Moderate Spectral Atmospheric Radiance and Transmittance (MOSART)

mosart_thumbThe Moderate Spectral Atmospheric Radiance and Transmittance (MOSART) computer program is a U.S. Department of Defense (DoD) standard code for calculating accurate and realistic atmospheric transmission and radiance along sensor-target line-of-sight paths and optical radiance backgrounds against which targets are detected by sensor systems. As such it has the capability to support both scene and signature simulations.

The MOSART computer program calculates atmospheric transmission and radiation in the ultraviolet through the microwave spectral regions (0.2 μm to infinity () or 0 - 50,000 cm-1). It contains features extracted from the MODTRAN® code developed by the Geophysics Division (PL/GPOS) of the Air Force’s Phillips Laboratory [now Air Force Research Laboratory (AFRL)] and the APART code developed by Photon Research Associates, Inc. (PRA). MODTRAN® is widely used in many different atmospheric studies, both within and without DoD. Since APART was developed to provide atmospheric calculations for infrared (IR) signature studies of both targets and backgrounds, it has many features that are desirable for large simulation models. Because of the requirement that MOSART be compatible with various codes used in the Synthetic Scene Generation Model (SSGM), the overall structure of this version of MOSART closely follows that of APART. However, MOSART contains all the MODTRAN® atmospheric features and is easily used for that code's usual point-to-point calculations.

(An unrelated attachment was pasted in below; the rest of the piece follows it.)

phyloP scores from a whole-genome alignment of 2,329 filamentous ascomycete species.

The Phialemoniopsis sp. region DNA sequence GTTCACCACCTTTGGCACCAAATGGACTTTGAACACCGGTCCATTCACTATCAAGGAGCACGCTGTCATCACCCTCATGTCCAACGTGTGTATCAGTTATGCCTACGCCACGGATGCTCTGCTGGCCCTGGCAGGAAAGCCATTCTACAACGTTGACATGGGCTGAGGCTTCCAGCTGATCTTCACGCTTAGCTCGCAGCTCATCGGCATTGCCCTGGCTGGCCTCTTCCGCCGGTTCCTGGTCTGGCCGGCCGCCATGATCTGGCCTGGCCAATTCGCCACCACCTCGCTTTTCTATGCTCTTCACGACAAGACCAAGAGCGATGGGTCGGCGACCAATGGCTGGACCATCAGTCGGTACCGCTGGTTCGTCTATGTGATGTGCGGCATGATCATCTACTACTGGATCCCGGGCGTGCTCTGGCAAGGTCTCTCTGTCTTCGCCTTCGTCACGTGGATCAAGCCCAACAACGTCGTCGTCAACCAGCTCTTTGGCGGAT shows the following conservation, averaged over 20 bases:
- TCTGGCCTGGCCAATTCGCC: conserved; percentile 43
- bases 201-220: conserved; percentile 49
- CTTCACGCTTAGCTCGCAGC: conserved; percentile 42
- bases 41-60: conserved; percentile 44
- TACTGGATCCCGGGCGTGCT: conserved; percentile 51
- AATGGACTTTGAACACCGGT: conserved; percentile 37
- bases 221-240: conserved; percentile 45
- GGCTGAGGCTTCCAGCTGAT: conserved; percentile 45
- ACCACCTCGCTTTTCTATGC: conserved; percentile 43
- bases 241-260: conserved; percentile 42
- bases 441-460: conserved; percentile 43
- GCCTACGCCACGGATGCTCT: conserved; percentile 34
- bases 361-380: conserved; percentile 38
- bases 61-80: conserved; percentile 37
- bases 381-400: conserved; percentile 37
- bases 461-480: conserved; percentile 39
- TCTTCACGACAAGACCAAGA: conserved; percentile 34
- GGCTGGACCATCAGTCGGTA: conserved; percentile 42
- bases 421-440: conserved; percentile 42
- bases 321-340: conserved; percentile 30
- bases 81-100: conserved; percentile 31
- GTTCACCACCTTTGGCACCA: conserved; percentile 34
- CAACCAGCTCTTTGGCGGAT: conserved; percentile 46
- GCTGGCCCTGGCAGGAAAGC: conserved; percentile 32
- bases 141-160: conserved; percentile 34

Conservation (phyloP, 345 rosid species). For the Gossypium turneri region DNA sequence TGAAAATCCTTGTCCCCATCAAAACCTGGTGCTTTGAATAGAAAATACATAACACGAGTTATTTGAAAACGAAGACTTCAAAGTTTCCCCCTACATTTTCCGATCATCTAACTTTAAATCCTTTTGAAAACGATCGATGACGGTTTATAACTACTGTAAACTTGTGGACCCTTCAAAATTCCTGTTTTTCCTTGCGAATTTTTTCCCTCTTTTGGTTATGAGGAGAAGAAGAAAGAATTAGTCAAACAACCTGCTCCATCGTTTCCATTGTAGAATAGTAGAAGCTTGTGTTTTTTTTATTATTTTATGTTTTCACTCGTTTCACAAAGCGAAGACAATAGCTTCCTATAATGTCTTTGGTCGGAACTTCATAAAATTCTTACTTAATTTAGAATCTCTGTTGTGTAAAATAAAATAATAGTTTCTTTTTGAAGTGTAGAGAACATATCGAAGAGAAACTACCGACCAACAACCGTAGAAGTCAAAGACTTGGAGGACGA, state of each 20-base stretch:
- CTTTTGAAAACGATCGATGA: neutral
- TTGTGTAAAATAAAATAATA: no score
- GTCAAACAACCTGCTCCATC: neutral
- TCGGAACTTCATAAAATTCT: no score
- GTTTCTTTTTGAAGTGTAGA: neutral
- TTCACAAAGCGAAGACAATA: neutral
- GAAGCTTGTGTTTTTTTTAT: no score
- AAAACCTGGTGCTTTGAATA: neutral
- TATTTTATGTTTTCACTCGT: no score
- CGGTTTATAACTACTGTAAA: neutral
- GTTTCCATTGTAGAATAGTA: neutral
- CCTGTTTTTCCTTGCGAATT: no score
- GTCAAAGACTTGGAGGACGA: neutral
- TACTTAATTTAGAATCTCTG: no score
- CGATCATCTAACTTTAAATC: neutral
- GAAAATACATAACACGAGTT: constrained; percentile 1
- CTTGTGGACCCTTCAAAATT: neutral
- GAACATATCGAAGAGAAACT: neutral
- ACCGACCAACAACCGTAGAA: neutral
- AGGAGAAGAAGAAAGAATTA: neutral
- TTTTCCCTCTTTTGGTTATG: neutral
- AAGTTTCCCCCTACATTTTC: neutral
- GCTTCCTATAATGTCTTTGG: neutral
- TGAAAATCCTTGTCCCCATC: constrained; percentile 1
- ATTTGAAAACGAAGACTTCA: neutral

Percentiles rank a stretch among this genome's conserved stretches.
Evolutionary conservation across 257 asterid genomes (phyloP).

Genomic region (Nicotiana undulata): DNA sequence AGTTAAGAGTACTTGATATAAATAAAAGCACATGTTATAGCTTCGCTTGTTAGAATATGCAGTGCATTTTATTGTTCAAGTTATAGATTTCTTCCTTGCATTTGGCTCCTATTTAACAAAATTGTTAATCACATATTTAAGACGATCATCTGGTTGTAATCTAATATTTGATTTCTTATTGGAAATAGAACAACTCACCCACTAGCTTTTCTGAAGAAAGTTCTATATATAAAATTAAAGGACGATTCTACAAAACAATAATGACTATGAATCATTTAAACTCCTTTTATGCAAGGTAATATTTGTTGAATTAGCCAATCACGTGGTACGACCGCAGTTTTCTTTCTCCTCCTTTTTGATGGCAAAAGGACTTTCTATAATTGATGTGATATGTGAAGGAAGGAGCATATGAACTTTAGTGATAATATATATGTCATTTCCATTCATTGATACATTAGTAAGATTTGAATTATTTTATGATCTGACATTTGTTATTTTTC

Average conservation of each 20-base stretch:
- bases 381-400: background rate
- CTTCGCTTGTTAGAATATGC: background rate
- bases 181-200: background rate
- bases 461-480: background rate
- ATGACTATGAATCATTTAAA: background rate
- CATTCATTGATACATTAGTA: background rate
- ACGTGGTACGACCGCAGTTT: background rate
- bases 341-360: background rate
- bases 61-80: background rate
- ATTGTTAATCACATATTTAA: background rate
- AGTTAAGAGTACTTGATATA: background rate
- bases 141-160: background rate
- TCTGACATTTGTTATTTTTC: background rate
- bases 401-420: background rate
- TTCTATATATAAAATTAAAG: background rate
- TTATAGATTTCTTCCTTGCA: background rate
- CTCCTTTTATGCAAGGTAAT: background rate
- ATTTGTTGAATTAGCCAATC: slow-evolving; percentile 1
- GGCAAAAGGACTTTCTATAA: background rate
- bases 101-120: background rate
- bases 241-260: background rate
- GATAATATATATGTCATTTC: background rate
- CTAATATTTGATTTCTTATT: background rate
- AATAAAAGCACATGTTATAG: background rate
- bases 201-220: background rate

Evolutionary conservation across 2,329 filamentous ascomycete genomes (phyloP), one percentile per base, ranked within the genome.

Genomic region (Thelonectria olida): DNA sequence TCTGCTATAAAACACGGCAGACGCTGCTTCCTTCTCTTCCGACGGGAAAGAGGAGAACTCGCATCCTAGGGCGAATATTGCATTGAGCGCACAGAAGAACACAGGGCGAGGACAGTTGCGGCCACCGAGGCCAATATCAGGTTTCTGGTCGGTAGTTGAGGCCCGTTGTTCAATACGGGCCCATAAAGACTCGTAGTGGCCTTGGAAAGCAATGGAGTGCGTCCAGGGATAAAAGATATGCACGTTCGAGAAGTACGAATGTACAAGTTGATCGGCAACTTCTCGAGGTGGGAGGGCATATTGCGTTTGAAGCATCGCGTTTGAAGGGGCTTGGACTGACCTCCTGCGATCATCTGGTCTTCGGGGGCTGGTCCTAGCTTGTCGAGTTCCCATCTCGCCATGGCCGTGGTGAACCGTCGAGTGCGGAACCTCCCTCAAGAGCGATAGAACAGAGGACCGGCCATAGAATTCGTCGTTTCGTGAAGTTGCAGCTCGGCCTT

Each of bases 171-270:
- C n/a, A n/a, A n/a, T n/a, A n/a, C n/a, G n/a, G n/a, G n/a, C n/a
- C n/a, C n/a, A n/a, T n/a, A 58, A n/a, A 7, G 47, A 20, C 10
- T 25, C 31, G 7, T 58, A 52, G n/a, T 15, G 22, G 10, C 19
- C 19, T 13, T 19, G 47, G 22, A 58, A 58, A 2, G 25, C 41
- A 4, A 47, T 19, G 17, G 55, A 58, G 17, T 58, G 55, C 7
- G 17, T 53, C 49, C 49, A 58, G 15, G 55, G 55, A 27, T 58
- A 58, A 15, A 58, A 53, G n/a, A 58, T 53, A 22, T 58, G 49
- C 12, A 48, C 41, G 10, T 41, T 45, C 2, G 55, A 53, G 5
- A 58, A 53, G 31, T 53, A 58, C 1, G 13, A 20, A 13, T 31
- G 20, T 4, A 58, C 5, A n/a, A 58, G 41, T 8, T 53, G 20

The current released version of MOSART (v2.0.4) was sponsored by the Missile Defense Agency (MDA) as part of the MDA/DESH Backgrounds Phenomenology program. MOSART consists of portable FORTRAN 77 source code and includes approximately 250 megabytes (250 MB) of databases. This extensive set of global databases includes: climatologies, terrain elevation, water/snow compositions, ecosystem type, climatology atmospheric profiles from the earth’s surface to the tropopause, and hydrology. The software compiles and executes under several common operating systems (Linux, Mac OS, and Windows) and is fully portable to any system with a FORTRAN 77 compiler (with common extensions).

MOSART executables are currently available for download for Linux 32-bit and 64-bit platforms. A MOSART Installation Manual is available as well as a MOSART User Reference Manual. Although the User Reference Manual is for MOSART v2.1, which has not been released, the differences between v2.0.4 and v2.1 are minor and are noted in the document. MOSART Technical Reference Manuals containing detailed information on the physics implemented in the model along with numerous tables and illustrations are included with the MOSART download.

Note that MOSART is no longer actively supported by the government, and therefore will not be incorporating bug fixes or updates. MOSART uses a molecular band model database based on the 1996 HITRAN atlas, and has known minor bugs in the multiple scattering algorithm. For an actively maintained radiative transfer model please see the AETHER™ webpage.


Cornette, William M., Moderate Spectral Atmospheric Radiance and Transmittance (MOSART) Computer Code Version 2.00. Proc. IEEE-GRSS/AFRL Atmospheric Transmission Modeling Conference, Lexington, MA (2006)